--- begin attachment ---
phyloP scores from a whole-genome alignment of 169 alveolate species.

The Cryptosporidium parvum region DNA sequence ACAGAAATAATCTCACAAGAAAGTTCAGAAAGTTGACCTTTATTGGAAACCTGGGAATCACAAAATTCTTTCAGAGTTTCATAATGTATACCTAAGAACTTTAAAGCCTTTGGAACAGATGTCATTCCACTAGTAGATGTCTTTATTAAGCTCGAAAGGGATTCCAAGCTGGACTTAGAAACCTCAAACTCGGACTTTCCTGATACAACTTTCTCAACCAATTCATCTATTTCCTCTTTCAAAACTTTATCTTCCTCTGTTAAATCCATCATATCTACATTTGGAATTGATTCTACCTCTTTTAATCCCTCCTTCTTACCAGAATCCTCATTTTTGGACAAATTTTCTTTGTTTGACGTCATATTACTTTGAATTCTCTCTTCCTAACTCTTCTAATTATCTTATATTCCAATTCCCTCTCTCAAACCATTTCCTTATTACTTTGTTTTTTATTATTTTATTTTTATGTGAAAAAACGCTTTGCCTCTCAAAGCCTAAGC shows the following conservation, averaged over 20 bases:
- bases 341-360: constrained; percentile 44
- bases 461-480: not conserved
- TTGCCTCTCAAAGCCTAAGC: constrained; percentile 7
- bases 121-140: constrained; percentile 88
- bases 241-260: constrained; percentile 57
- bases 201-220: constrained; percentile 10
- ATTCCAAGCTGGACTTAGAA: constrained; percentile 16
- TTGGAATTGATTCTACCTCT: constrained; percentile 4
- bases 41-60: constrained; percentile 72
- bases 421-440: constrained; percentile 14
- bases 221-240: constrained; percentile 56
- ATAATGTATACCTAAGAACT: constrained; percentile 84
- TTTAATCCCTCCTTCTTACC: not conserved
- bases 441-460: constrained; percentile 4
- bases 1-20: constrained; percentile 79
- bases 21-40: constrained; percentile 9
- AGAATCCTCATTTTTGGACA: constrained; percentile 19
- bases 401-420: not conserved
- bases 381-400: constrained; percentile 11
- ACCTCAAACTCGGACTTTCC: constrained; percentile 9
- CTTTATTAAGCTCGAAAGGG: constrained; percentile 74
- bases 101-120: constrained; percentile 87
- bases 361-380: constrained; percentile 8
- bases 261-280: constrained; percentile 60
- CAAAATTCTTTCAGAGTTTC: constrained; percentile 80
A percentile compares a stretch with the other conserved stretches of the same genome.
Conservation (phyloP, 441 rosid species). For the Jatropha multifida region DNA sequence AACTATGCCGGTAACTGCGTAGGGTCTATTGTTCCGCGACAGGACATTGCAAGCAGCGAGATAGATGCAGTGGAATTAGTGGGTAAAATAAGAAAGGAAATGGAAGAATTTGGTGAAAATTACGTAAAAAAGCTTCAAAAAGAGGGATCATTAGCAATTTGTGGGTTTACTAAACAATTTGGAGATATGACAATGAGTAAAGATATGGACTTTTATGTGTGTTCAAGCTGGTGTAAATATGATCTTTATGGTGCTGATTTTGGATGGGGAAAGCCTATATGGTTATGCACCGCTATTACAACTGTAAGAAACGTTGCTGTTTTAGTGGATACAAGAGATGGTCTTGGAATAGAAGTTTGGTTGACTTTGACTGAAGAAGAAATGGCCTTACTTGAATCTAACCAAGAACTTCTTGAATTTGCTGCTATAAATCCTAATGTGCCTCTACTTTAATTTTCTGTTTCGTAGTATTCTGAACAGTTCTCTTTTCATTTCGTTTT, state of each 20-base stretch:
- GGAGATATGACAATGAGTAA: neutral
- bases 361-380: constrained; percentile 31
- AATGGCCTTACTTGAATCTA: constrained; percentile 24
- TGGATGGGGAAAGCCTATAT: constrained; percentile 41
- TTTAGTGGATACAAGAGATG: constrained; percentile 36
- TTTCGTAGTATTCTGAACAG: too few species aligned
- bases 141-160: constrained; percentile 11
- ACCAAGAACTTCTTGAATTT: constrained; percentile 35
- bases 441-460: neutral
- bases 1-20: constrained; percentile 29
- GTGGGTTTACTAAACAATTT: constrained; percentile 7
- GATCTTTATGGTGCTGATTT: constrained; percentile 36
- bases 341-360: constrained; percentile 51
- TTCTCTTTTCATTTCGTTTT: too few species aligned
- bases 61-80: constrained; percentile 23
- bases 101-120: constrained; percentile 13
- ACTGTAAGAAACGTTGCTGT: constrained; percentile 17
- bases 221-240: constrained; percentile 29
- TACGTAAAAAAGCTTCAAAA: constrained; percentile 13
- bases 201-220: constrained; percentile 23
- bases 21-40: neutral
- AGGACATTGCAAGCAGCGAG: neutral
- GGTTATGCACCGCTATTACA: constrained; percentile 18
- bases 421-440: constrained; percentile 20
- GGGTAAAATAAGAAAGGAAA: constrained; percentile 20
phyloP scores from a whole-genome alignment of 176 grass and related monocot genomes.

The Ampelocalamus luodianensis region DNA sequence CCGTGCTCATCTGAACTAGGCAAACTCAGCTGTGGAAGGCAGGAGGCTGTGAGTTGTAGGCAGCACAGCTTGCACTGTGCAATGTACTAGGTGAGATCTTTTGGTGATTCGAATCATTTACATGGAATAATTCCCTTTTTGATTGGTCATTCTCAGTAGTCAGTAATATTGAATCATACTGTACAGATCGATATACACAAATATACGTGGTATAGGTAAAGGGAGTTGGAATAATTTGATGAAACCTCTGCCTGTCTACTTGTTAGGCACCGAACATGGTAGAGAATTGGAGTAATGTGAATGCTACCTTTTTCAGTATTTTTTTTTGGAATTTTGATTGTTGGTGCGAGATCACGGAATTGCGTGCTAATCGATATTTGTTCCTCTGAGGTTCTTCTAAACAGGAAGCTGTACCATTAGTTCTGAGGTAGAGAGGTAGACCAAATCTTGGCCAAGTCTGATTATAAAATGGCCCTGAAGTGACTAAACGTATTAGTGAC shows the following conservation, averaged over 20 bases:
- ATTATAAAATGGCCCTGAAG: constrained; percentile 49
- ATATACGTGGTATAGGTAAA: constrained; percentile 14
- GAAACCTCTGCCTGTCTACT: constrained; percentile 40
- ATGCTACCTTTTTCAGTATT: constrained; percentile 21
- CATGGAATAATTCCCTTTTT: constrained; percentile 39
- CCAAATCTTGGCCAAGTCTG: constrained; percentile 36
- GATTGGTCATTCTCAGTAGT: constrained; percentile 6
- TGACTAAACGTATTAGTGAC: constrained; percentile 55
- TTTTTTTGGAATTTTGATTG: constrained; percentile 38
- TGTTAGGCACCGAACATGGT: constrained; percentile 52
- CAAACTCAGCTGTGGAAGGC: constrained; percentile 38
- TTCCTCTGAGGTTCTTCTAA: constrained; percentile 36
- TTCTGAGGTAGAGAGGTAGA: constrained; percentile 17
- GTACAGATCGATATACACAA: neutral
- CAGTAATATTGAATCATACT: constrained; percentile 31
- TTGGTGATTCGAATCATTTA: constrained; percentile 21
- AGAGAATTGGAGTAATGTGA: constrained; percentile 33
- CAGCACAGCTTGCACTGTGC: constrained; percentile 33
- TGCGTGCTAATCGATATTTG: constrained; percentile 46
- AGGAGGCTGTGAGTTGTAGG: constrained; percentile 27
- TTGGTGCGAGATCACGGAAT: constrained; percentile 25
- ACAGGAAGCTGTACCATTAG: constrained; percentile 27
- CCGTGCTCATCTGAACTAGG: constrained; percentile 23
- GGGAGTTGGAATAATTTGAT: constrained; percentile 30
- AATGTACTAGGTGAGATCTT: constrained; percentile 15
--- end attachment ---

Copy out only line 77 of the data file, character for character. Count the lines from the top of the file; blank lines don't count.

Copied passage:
- TTGGTGCGAGATCACGGAAT: constrained; percentile 25